Outside Scholarships – Putting Together Your Plan

Adult learner researching outside scholarships

Looking for outside scholarships has never been easier in the age of the internet. Winning them is a different story. Employees often hear that scholarship dollars go unspent, but due to the ability to search easily online, this is not usually the case. The biggest thing an employee needs to understand is that this process takes time. Many employees start the process a few months or less before they intend to begin their program, but I suggest a longer hunt, if possible. Searching takes time. Plus, most organizations have strict deadlines and only offer awards once a year.  

Time can make a significant difference. Most scholarship applications become available a year before the student intends to use the funds. As you explore continuing your education, this could be an opportune time to consider what scholarships opportunities are available beyond your tuition assistance. Employees who begin the process early can start by making a list to track pertinent information. One option is to create a spreadsheet with columns for the scholarship name, website, deadlines, eligibility requirements, and amount. I often compare the time it takes to look for an outside scholarship to a part-time job. You need to consider if this is realistic for you and if you have the time to invest searching for these funds. 

When looking for outside money it is important to search in the right places. While you may see headlines for services that guarantee scholarships, there may be a catch. You may be asked to pay a fee and we suggest that you do not pay for outside scholarship services. There are many legitimate places where students can find outside scholarships where there are no fees. Consider places where you already have ties - local civic organizations, place of worship, local foundations, and professional associations. When looking for community-based scholarships consider reaching out to your local library as they may have resources that you can tap. Or try a Google search with the name of your county and community foundation. 

If you still have time once you have exhausted your connections, you can start casting your net a little wider by looking at online scholarship search engines. This will take more time and effort; you will complete an online survey to create a profile. In turn, you will be provided with a list of scholarship opportunities that “match” your answers. This is not a perfect list. You will need to narrow down the results to those scholarships to which you are better suited. There are dozens of outside scholarship search engines; you do not need to create a profile on every site. Picking two or three is sufficient to do the job. A couple that I like are www.scholarships.com and www.bigfuture.org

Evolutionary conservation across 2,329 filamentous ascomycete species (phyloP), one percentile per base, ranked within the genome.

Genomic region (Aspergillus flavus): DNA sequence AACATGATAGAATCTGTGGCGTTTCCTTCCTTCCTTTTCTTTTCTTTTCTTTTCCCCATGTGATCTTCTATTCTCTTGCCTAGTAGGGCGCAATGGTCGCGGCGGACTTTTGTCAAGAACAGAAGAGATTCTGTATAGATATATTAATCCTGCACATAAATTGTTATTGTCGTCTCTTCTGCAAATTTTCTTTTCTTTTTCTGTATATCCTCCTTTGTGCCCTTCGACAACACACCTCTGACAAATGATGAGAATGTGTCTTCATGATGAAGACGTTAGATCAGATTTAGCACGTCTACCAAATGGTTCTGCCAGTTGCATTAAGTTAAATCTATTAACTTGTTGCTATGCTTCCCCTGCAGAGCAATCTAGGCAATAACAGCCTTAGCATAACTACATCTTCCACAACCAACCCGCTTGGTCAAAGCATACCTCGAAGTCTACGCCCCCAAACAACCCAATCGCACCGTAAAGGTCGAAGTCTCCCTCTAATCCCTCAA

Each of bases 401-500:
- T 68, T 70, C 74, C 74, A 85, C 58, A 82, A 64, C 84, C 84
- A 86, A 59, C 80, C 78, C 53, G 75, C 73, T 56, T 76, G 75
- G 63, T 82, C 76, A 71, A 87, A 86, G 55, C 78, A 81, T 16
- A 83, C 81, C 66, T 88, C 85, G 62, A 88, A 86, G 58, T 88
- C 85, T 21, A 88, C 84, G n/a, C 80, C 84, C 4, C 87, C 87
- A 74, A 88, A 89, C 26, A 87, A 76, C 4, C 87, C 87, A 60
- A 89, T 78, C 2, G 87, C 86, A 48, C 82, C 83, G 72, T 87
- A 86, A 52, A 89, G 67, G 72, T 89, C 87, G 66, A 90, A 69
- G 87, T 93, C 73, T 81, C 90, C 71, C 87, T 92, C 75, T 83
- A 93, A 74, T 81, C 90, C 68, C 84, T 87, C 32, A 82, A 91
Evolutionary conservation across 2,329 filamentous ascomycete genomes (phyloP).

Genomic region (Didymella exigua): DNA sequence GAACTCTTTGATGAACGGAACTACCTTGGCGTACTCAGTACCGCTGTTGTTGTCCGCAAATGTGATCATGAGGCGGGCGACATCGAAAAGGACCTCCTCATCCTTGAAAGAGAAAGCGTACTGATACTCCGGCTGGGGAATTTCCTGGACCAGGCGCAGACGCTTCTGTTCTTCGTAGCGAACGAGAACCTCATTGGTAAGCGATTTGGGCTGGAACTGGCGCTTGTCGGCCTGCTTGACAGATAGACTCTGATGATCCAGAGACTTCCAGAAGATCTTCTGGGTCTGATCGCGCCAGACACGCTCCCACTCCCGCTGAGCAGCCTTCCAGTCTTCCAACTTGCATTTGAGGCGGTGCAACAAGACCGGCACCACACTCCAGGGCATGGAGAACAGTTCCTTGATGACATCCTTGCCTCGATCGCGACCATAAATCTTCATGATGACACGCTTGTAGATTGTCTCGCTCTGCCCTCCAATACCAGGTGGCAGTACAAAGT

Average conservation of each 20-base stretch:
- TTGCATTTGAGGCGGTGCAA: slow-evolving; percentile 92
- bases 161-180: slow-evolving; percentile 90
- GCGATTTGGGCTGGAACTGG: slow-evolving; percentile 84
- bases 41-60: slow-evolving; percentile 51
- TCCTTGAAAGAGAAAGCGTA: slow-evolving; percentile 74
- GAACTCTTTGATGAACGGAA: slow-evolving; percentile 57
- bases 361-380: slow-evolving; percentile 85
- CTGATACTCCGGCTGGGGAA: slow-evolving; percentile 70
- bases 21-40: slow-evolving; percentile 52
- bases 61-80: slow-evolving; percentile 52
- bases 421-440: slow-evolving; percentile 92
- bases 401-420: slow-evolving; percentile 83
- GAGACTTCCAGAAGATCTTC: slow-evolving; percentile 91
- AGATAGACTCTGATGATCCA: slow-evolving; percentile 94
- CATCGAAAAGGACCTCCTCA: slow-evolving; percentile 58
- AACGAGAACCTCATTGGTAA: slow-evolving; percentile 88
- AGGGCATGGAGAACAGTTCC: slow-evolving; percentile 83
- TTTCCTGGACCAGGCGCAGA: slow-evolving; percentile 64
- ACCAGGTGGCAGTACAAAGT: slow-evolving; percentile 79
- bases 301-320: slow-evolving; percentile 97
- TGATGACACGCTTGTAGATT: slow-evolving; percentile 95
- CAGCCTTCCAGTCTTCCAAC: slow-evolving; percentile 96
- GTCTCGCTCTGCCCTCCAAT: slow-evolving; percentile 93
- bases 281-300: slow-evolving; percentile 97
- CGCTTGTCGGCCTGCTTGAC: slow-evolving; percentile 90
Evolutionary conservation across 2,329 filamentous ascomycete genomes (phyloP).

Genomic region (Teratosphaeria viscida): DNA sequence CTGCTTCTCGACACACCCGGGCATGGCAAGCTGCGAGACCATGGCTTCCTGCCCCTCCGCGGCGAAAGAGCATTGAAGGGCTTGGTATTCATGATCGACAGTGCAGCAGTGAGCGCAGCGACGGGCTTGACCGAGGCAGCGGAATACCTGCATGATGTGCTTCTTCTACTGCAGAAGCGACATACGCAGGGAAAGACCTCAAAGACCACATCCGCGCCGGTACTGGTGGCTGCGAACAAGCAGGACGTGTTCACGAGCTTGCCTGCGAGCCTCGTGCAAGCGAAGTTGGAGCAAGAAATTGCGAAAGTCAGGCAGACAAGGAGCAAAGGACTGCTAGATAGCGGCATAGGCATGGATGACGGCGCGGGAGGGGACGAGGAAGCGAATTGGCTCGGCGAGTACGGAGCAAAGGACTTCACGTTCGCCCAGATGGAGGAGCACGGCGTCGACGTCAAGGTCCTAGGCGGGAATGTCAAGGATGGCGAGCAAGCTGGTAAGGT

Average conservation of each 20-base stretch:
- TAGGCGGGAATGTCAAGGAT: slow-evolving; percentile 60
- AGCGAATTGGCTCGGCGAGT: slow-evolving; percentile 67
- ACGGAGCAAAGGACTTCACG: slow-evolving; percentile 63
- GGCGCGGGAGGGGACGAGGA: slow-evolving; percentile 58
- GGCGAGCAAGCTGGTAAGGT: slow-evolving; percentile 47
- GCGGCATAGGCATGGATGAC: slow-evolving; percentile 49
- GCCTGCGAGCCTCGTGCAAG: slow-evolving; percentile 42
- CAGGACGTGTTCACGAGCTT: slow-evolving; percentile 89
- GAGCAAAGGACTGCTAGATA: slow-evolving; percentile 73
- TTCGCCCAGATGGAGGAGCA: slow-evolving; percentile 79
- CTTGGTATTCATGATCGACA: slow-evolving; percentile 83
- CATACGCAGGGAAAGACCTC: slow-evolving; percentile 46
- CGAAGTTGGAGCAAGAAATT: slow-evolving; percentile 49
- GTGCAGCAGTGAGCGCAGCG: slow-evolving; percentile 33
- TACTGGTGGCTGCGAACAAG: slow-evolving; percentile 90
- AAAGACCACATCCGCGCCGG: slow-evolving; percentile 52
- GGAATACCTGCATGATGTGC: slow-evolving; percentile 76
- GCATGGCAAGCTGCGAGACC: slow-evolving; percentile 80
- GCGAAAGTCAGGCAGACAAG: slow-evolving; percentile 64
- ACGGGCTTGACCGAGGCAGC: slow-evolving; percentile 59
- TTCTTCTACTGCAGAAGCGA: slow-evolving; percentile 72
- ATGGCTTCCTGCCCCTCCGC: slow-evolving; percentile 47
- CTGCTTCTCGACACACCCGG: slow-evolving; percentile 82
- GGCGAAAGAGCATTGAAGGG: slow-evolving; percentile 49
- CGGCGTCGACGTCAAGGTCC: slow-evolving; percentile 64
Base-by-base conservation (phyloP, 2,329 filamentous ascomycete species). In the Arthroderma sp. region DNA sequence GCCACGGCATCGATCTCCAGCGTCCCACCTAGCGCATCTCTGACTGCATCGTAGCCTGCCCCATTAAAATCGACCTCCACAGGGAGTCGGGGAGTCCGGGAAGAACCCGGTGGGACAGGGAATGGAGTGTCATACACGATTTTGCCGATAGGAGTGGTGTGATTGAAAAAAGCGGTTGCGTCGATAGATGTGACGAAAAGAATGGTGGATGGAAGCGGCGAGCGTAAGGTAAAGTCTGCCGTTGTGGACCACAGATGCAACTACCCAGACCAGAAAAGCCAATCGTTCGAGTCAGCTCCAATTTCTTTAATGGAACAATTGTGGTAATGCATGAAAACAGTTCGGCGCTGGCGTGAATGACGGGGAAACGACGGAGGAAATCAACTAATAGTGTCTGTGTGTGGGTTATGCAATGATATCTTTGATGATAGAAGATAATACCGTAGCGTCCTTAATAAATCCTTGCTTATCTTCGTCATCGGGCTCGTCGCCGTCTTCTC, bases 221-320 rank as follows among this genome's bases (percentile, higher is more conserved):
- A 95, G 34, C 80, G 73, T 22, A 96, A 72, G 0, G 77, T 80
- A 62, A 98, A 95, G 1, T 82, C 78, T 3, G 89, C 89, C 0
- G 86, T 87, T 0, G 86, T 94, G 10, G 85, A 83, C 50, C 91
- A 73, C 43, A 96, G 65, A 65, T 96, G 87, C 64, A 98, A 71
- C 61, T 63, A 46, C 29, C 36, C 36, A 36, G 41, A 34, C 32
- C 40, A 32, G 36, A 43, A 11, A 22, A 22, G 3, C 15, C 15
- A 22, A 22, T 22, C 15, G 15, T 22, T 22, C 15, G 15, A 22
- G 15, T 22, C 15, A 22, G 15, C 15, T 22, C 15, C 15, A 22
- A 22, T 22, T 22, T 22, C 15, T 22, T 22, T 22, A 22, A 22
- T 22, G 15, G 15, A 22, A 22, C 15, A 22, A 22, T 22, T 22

Doing your own online search is another strategy to identify scholarship opportunities. You can be as general or specific when doing your search. For example, when working with a student who wants to study nursing I may look for scholarships for nursing, but I may try to narrow it down to the state the student lives in, their gender, or a specific specialty that they want to focus on like oncology or pediatrics. 

Narrowing down the list is one step of the process. Scholarships come in all amounts; take time and apply for a number of smaller scholarships. Winning a few smaller scholarships may be easier than winning one large scholarship for $5,000. Smaller scholarships may have fewer applicants than the larger ones. Some scholarships may have an essay component along with the application. While you have other demands, putting in the extra effort can also help land a scholarship as others may shy away from applying for those awards that require more time and energy. If you spend time writing an essay, see if it might work for another scholarship application too.  

Making a game plan can help you complete a successful scholarship search. The awards may not fill your shortfall, but they can help close the gap. Remember: this process does not end once you enter college. Many scholarships are for one year; you should continue looking for opportunities and keep a running list while you are working towards the completion of your degree. 

Beth Feinberg Keenan head shot
About the Author
Beth Feinberg Keenan
Director, College Finance
Beth has spent her entire professional career in financial aid. She started at Lesley University and spent over a decade at Northeastern University's Office for Student Financial Services, where she was a senior assistant director. At Northeastern, Beth worked with applicants for financial aid, athletes, and families interested in financing their educations. In addition, she has served as an ambassador with the Massachusetts Education Finance Authority, visiting Massachusetts high schools to introduce students and parents to the financial aid process and the many sources of education financing that are available. Beth is a graduate of Scripps College in Claremont CA, and she has an MBA and a Master's in College Student Development and Counseling from Northeastern University. She serves as an ambassador with the Massachusetts Association of Student Financial Aid Administrators.
Adult learner researching outside scholarships

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